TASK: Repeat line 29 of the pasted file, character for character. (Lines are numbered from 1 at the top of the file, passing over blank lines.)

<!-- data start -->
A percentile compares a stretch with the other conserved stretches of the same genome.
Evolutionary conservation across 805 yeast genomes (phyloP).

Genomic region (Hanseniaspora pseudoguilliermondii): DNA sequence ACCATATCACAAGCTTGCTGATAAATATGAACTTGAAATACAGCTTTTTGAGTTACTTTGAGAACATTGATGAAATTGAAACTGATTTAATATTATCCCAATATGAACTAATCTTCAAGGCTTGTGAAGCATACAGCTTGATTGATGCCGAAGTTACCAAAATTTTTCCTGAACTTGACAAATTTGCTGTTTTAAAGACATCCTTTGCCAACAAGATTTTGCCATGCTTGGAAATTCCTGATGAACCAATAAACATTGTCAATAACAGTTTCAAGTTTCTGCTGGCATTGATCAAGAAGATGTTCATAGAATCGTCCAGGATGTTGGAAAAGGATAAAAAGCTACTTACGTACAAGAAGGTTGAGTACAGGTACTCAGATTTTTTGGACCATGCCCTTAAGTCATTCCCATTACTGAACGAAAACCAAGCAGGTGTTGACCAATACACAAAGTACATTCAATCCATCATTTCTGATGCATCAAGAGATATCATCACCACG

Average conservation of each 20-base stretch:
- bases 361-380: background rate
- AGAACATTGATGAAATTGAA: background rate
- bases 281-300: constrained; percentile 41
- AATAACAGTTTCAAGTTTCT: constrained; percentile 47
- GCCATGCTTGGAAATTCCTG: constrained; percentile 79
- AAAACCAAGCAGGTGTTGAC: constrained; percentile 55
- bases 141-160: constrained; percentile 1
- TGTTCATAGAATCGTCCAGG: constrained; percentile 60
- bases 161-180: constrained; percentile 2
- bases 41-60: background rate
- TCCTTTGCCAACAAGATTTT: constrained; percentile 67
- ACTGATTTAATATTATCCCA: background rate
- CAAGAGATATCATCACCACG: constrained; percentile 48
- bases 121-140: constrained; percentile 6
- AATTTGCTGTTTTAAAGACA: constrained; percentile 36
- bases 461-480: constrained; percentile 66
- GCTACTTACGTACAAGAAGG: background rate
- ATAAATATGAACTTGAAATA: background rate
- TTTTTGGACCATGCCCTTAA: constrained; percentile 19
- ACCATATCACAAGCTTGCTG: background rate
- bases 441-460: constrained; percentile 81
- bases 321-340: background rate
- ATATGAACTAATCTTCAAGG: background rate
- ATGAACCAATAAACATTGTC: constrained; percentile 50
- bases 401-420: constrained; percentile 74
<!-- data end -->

- bases 401-420: constrained; percentile 74